Determining How Much You Should Pay for Influencer Marketing Posts

The recent surge in the popularity of social media influencer marketing has left many online promoters slightly perplexed. While influencers offer an apparently very simple and easy way to tap into new target audiences, knowing how much to pay them for their marketing power is another story.

Luckily, UK Blogger just published the findings from a recent survey that was carried out by the software specialist Vuelio. The findings from the survey offer some much needed insight into the evolving world of social media influencer pricing.

The Vuelio survey was sent to 7,500 people in a blogger database, and 787 usable responses were received back. Seventy-eight percent of respondents informed Vuelio that on average, they are compensated for up to half of their online work. Bloggers specialising in fashion & beauty, parenting, gardens/nature, and lifestyle fields were the most likely to receive some type of payment for over 50% of their work.

Now for the key question – how much money do bloggers get? The trend pointed towards bloggers being most likely to be compensated with £100-£250 for paid-for collabs and posts.

Just over 25% said they charge under £100 for a post, while 30% of blogger said they charge £101-£250 per post. Only 8% of bloggers said they didn’t receive any form of payment for blog posts. When it comes to more sustainable payments, the survey findings showed that super-sector bloggers and niche bloggers can command the highest sums. Just 2% and 4% of respondents reported that they get over £1001 per blog post and paid-for collaboration, respectively. Some of the most lucrative blogs for influencers were those specialising in fashion & beauty, politics, business, travel, media & marketing and combination fields (e.g., travel and food).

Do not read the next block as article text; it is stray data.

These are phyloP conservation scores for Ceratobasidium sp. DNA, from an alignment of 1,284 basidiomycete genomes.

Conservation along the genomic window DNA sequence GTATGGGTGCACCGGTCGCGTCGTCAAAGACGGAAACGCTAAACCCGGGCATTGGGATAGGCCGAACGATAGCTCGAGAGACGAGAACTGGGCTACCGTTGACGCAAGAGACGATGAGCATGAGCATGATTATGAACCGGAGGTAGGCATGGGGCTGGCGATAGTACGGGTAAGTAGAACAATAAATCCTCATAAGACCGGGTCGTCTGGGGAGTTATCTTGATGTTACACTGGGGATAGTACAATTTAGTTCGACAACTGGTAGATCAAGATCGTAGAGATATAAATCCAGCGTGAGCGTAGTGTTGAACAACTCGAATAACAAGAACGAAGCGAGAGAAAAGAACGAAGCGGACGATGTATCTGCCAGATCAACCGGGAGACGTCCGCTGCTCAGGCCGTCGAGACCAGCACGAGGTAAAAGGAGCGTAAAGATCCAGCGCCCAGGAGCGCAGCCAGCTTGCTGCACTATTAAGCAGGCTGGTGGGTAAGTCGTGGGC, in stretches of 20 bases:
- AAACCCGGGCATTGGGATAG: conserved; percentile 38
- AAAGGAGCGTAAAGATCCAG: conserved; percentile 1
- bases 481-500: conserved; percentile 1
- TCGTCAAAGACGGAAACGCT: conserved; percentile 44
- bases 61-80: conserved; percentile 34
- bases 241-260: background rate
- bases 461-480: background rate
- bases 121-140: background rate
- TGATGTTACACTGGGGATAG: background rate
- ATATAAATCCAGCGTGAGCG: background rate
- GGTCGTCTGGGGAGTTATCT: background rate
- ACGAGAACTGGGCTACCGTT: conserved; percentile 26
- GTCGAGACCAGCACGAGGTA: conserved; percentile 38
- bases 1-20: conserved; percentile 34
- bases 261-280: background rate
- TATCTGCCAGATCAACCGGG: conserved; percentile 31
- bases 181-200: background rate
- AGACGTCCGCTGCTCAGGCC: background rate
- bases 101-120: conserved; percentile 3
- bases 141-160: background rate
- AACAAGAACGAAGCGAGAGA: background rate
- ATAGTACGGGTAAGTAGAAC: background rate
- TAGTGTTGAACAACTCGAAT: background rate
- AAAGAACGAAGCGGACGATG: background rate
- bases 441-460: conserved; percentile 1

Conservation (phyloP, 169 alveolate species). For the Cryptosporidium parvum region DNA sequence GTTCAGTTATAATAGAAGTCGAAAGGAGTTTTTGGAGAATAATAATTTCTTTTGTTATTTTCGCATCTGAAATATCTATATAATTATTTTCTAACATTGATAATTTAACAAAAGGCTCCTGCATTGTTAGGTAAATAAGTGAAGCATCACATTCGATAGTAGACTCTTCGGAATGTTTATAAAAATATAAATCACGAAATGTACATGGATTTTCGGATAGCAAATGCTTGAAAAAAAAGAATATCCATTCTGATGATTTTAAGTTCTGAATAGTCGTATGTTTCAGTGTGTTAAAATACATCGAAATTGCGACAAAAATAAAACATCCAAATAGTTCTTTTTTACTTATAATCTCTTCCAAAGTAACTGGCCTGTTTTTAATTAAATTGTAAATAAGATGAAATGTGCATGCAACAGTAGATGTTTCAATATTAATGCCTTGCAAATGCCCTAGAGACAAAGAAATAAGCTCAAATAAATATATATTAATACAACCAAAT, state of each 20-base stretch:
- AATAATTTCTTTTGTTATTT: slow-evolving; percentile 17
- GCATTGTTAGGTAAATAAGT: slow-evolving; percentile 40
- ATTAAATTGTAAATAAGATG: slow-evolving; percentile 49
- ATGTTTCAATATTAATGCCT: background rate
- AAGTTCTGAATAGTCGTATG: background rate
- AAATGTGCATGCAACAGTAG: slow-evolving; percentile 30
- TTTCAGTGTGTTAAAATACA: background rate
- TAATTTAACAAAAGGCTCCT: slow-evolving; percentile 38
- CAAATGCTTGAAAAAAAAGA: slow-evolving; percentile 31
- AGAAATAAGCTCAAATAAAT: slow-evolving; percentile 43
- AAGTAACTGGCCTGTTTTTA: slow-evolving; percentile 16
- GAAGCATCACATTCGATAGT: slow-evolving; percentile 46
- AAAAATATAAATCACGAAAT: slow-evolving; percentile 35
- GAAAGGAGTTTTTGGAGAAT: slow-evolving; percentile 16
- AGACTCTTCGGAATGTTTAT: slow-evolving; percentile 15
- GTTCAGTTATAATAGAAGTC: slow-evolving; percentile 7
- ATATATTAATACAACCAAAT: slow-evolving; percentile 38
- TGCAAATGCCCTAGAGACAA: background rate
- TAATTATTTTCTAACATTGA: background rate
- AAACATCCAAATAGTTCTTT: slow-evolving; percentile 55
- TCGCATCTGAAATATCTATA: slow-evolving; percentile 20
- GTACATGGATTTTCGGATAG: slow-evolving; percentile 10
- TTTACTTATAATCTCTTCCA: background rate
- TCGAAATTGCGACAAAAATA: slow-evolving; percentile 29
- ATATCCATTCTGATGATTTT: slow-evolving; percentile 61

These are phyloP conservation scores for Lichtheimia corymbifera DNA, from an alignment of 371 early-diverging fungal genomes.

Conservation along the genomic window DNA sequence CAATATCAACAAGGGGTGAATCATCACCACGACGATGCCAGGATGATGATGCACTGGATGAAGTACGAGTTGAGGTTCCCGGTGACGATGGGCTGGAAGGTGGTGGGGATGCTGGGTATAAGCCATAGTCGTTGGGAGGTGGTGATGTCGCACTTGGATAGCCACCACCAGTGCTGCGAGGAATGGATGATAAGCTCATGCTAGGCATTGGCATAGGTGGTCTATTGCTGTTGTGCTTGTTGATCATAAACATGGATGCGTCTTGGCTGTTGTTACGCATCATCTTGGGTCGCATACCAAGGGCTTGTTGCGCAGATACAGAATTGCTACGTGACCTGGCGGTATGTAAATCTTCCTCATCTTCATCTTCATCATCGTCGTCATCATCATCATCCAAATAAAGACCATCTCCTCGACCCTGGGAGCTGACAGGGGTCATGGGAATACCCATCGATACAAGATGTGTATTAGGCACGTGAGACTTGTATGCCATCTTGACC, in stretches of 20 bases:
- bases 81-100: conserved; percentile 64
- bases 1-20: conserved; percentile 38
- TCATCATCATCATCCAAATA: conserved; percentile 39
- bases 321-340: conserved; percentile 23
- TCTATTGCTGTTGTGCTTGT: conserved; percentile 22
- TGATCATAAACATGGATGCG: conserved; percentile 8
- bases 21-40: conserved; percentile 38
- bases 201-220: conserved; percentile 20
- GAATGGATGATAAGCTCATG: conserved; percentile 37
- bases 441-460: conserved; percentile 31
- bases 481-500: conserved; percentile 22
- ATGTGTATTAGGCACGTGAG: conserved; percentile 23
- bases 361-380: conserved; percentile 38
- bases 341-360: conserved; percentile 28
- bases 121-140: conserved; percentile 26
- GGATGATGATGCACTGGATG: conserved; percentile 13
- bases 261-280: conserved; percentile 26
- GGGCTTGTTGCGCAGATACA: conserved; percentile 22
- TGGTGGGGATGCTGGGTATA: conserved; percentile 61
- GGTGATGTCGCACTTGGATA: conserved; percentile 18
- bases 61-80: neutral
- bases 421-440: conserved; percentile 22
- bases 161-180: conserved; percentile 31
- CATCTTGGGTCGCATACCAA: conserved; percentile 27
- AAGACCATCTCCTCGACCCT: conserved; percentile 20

Value for Money?

So far, everything seems clear, right? But what’s harder to figure out is which influencer bloggers can provide you with the most value for your marketing investment. The reality is that the influencer sphere is a saturated market, which makes it difficult to get your brand’s message noticed. A brand design company such as Muze Creative may have more effect. Note that having tens of thousands of followers does not necessarily indicate a powerful influence. What’s more, online followers are becoming savvier about selling techniques.

If you start a partnership with a market influencer that’s hard to believe, the partnership is probably not going to be worth the investment. Keep in mind that it’s easy to buy fake followers and ‘likes’ and call yourself an influencer – and that is what many scam artists in the influencer marketing field do.

How To Spot The Fakes

Good research is, of course, the key to avoiding falling victim to fake influencers. So, ask any potential influencer for a breakdown of their audience demographic – whether it’s by gender, sex, location, political views, or whatever metric is important to your brand.

Find out how prospective influencer partners track their success. If a prospective influencer can’t provide you with solid metrics for monitoring their success, be prepared to take your brand’s marketing money elsewhere.

Better yet, make sure of tools that use AI-powered technology to identify influencer fraud. One example of such a tool is LikeWise. During one trial, the tool uncovered an influencer who was charging brands nearly £800 for blog posts despite having a fake engagement rate of more than 95%.

The real secret to successful influencer marketing is to build long-term, strong, mutually beneficial relationships with influencers in your brand’s niche. Paying for one or two odd sponsored blog posts every so often is unlikely to be fruitful.

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